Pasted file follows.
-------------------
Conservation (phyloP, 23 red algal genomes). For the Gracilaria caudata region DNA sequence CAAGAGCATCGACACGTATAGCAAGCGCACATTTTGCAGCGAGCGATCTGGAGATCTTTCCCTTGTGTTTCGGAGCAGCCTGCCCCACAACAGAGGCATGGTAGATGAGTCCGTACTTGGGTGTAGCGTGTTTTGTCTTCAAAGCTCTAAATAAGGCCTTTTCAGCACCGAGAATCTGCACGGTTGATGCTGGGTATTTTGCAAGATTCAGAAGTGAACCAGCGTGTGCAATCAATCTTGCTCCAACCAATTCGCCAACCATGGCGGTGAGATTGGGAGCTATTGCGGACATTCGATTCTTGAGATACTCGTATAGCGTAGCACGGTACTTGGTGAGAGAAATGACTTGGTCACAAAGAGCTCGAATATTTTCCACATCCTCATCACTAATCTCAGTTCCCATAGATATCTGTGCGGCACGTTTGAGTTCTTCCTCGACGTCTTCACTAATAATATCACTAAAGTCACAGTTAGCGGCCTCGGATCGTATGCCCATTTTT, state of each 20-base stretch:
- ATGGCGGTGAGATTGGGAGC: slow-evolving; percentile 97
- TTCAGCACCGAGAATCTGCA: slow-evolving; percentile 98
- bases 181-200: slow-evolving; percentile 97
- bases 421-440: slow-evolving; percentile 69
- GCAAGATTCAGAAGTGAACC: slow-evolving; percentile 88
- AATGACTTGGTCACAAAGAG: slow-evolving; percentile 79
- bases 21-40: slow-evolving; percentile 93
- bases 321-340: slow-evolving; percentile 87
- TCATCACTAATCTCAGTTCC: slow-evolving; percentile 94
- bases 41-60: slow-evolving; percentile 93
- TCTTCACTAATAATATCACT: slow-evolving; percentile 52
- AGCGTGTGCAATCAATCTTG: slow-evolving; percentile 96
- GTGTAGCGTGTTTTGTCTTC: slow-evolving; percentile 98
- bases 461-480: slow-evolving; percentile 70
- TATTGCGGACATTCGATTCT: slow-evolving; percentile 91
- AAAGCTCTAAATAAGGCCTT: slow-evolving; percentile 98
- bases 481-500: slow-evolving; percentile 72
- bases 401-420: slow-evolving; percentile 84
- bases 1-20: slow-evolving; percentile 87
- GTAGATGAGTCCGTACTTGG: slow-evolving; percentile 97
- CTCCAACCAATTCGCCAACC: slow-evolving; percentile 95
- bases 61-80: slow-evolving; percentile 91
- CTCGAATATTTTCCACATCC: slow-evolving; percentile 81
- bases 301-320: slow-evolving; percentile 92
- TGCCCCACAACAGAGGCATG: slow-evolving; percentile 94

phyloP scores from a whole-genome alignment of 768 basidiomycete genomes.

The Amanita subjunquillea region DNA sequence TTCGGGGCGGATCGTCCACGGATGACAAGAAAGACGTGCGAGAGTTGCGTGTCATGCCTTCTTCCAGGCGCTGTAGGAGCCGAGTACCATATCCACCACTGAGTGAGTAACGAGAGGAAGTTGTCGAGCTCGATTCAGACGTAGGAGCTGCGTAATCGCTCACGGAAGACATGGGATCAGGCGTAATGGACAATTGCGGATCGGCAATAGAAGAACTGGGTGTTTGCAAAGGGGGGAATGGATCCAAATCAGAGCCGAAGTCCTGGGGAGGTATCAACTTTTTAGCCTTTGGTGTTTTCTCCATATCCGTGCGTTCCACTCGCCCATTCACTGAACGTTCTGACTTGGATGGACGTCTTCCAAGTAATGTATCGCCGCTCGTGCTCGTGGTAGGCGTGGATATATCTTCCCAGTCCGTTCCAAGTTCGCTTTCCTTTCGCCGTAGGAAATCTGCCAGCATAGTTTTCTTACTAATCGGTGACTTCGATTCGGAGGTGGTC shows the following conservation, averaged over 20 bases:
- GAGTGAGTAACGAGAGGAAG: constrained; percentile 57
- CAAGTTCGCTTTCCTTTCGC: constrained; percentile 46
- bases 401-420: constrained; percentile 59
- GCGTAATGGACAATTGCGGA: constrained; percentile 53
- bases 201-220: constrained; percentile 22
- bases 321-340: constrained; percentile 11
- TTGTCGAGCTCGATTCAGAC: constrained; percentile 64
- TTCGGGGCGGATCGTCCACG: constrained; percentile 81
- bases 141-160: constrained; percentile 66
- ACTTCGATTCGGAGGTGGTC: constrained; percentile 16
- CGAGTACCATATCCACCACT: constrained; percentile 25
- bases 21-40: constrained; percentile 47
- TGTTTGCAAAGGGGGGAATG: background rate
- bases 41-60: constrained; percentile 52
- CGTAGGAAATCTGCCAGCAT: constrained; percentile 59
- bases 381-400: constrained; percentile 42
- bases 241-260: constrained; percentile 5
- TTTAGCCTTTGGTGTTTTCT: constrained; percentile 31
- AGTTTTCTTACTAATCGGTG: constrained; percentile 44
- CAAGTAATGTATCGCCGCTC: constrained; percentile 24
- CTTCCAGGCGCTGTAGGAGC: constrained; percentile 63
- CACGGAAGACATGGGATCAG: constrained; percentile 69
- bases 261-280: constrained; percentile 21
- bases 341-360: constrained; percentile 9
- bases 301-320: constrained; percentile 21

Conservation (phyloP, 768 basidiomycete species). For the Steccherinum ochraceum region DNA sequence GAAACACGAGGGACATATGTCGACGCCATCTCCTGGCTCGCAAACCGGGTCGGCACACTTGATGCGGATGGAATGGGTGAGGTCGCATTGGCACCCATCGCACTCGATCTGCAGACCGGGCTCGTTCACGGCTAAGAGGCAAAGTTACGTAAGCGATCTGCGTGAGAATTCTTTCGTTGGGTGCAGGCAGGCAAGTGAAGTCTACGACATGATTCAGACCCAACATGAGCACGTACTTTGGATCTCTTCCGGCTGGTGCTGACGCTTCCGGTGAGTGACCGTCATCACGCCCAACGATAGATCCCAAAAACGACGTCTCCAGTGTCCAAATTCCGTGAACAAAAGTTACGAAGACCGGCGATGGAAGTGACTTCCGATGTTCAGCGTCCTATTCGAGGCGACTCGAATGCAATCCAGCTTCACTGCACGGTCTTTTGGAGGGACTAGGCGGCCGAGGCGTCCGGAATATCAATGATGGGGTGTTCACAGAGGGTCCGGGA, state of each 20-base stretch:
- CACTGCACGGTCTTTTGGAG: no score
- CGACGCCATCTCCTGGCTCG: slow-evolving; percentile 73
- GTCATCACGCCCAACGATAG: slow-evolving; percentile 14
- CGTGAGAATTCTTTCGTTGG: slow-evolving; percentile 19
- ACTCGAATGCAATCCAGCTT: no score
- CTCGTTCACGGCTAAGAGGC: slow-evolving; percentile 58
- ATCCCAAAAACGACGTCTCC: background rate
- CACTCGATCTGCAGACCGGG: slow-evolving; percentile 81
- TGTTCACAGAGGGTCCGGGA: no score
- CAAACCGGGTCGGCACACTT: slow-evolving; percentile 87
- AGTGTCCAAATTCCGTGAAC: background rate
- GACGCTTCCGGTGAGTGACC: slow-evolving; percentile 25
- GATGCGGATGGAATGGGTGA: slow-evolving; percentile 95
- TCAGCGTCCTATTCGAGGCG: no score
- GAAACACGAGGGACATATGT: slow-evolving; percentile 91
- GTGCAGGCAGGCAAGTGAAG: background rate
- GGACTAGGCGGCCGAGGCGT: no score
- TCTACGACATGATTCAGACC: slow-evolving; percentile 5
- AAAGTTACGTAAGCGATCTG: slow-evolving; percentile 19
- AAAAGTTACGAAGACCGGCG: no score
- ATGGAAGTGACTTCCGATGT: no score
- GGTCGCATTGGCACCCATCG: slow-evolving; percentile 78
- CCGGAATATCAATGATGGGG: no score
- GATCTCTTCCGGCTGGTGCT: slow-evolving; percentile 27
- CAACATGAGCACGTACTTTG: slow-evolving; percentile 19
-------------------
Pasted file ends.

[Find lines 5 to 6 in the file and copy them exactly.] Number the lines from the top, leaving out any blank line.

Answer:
- bases 421-440: slow-evolving; percentile 69
- GCAAGATTCAGAAGTGAACC: slow-evolving; percentile 88